Expert on the American West to take the reins at GJ museum
An expert in the American West with Colorado roots will take over next year as the executive director of the Museum of Western Colorado.
For Peter McMillan Booth, heading up the museum is an opportunity to expand into a new area — paleontology — and to hone skills he developed in Oregon and Arizona understanding the history of the West.
“I’m interested in all the opportunities the Museum of Western Colorado has,” Booth said. “I’m very attracted to the success of Dinosaur Journey and the many riches and treasures at the Museum of the West and to the potential of Cross Orchards.”
Booth, 49, worked for the last four years in Oregon at the Willamette Heritage Center at the Mill in Salem, Ore. He earned his doctorate in American West and native American history from Purdue University. He worked for the Arizona Historical Society-Tucson and the Desert Caballeros Western Museum in Wickenburg, Ariz., before taking the job in Oregon.
Booth has deep — and not-so-deep roots — in Colorado already.
He was born in Denver as his family was passing through Colorado, but he never lived in the Centennial State.
His forebears, however, moved to Colorado in the 1880s and 1890s, predominantly in the Pueblo-La Junta area.
“I still have relatives in the state, so in a sense I’m coming home to Colorado,” Booth said.
Booth was easily the best choice for the museum board, said Ted Okey, who headed the search committee that sorted through 25 applications and interviewed eight candidates by telephone.
In the first interview, Booth emerged as a superior candidate and in a visit was the clear choice for the job after he met with the board, staff and volunteers, Okey said.
The board is particularly interested in Booth’s ideas for Cross Orchards Living History Farm in Fruitvale, Okey said.
“We really haven’t found the right formula to bring that place to life in terms of attendance,” Okey said, noting that the Willamette Heritage Center that Booth has headed for four years bears some similarities to Cross Orchards.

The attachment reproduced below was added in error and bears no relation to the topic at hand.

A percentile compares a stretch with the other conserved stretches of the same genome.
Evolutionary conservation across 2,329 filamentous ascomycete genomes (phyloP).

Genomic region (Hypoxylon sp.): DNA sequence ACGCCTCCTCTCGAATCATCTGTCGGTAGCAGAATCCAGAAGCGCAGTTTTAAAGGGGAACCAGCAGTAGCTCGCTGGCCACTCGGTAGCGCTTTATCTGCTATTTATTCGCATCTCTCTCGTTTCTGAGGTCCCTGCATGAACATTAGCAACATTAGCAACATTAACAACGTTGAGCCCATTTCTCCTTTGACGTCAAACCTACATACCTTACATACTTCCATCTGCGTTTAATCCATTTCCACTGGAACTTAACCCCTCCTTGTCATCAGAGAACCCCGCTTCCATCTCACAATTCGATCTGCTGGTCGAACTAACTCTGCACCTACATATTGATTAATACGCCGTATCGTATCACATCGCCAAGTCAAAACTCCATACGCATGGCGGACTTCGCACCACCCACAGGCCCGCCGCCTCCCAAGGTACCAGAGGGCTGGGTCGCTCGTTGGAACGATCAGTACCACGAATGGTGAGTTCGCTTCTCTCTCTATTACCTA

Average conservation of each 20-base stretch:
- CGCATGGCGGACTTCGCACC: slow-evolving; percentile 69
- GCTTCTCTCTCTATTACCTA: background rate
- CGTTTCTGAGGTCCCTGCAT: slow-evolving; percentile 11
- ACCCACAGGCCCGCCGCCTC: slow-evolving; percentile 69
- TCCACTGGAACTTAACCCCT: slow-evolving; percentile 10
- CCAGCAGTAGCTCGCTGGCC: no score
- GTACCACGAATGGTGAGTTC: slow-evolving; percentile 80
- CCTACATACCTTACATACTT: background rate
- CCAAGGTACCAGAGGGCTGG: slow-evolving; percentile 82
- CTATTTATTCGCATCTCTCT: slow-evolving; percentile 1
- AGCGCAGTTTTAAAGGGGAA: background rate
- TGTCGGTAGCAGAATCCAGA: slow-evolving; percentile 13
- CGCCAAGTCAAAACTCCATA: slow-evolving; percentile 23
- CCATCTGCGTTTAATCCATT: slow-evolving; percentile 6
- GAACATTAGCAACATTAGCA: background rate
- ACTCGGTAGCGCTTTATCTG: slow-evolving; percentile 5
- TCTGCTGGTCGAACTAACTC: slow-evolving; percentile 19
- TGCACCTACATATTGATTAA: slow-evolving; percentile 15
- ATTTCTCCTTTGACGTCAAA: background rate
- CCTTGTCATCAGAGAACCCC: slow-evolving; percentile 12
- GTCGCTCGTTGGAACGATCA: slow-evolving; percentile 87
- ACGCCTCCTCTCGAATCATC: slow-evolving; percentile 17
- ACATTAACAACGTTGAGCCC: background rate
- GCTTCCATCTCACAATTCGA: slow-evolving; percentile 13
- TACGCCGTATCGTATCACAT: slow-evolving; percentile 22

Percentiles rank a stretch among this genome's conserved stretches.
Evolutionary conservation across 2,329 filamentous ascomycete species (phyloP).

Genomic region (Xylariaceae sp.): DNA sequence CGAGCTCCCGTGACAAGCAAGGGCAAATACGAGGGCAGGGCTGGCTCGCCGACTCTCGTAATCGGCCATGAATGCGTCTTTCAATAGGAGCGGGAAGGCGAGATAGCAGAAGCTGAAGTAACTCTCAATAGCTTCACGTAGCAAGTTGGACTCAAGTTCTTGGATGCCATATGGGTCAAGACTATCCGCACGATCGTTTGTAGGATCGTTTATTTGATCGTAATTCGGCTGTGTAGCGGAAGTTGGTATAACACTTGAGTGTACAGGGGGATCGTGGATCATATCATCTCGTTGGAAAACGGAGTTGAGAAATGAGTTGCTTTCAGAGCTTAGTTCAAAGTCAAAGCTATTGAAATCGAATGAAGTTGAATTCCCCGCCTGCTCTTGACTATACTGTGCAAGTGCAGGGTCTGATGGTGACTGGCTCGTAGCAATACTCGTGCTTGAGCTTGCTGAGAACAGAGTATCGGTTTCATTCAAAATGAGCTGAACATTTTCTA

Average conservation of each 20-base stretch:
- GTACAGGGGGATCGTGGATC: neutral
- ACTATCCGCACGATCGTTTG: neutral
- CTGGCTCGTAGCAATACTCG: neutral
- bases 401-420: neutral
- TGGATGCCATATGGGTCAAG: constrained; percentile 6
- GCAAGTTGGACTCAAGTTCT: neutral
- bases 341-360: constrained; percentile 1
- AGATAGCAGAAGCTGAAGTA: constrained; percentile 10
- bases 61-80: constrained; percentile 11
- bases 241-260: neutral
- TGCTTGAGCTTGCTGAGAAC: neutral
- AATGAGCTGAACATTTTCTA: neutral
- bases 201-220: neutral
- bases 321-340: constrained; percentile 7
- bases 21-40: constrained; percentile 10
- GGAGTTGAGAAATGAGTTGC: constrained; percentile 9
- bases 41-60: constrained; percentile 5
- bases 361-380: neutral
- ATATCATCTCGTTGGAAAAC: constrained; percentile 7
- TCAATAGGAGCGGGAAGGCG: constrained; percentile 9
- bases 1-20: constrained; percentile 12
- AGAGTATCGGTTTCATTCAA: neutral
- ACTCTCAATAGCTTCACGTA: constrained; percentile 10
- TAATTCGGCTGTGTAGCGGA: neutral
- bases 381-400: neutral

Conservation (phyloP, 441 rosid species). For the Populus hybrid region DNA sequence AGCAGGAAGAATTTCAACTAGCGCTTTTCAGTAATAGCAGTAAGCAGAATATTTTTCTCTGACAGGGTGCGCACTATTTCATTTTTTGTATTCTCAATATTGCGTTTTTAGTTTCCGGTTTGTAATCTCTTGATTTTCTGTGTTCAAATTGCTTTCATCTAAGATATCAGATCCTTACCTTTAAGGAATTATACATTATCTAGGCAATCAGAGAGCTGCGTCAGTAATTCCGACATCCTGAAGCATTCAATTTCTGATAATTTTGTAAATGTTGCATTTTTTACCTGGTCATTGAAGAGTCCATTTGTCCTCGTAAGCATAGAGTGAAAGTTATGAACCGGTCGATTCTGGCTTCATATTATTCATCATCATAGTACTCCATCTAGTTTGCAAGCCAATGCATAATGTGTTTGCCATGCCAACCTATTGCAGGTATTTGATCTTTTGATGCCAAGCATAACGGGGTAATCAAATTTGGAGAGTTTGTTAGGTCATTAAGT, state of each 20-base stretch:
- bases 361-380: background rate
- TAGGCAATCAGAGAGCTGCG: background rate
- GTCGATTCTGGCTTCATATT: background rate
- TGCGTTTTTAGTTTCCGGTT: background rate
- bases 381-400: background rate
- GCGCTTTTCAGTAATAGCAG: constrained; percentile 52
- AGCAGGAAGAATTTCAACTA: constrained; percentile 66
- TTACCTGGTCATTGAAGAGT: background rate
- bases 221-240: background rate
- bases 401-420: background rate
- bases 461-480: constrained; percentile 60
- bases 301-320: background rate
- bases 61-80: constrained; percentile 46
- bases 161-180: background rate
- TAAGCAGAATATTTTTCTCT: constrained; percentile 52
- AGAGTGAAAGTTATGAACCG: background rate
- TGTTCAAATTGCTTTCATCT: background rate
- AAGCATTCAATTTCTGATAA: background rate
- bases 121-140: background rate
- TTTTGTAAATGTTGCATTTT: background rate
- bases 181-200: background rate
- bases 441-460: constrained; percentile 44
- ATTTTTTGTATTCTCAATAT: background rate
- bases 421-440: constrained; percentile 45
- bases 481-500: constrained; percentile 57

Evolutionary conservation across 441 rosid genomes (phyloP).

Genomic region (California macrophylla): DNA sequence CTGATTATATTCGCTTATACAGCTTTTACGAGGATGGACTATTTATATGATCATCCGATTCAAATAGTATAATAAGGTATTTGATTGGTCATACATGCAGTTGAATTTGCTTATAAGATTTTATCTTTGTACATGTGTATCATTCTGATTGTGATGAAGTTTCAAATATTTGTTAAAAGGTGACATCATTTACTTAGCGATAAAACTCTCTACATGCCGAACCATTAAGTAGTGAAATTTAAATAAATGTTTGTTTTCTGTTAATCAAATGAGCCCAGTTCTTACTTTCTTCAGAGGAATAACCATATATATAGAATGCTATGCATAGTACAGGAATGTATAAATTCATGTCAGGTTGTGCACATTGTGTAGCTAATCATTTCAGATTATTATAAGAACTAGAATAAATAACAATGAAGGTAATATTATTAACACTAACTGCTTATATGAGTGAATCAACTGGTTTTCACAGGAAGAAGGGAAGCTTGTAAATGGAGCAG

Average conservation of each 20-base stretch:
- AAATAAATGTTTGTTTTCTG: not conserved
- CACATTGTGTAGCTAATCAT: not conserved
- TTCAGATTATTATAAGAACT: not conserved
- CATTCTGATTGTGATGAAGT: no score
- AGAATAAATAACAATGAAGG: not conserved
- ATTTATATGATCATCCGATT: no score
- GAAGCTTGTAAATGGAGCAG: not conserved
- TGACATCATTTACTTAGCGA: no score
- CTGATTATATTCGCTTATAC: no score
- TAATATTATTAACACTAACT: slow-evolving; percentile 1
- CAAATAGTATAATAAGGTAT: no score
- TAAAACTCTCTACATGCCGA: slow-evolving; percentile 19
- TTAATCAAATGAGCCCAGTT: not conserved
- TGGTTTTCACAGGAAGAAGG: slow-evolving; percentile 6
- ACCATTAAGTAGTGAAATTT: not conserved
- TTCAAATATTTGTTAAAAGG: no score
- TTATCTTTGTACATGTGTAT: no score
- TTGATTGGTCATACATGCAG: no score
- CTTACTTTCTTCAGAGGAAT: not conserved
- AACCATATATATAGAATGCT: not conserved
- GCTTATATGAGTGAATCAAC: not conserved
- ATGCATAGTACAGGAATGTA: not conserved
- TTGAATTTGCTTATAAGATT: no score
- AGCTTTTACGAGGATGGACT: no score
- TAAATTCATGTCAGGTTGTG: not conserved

Booth emailed Okey several suggestions for Cross Orchards soon after he visited, and was taken by the packing shed on the site, Okey said.
Whatever the future of Cross Orchards, it won’t be a solution from elsewhere, but will be the result of a “learning process,” Booth said.
Booth will report for work on Jan. 14, when he’ll replace Mike Perry, who is retiring.
Perry will remain connected to the museum as a volunteer and by heading some of the tours the museum sponsors.
“I’ll do whatever I can, but not get in his way,” Perry said.
Booth and his wife, Dana, have three sons, ages 10, 8 and 6, the eldest of whom is excited about volunteering on a dinosaur dig, Booth said.
He said he welcomes the museum’s relationship with Colorado Mesa University and the Western Investigations Team, which is a joint venture of the two institutions.
In taking over the reins of the Museum of Western Colorado, Booth is moving to an organization about double the size of the one he now heads. The Willamette Center has a $750,000 annual budget, about half that of the Museum of Western Colorado.
Booth already is familiar with western Colorado from vacations and passing through the Grand Valley, and his family enjoys camping and hiking. He’s also looking forward to teaching his sons to fish and hunt, Booth said.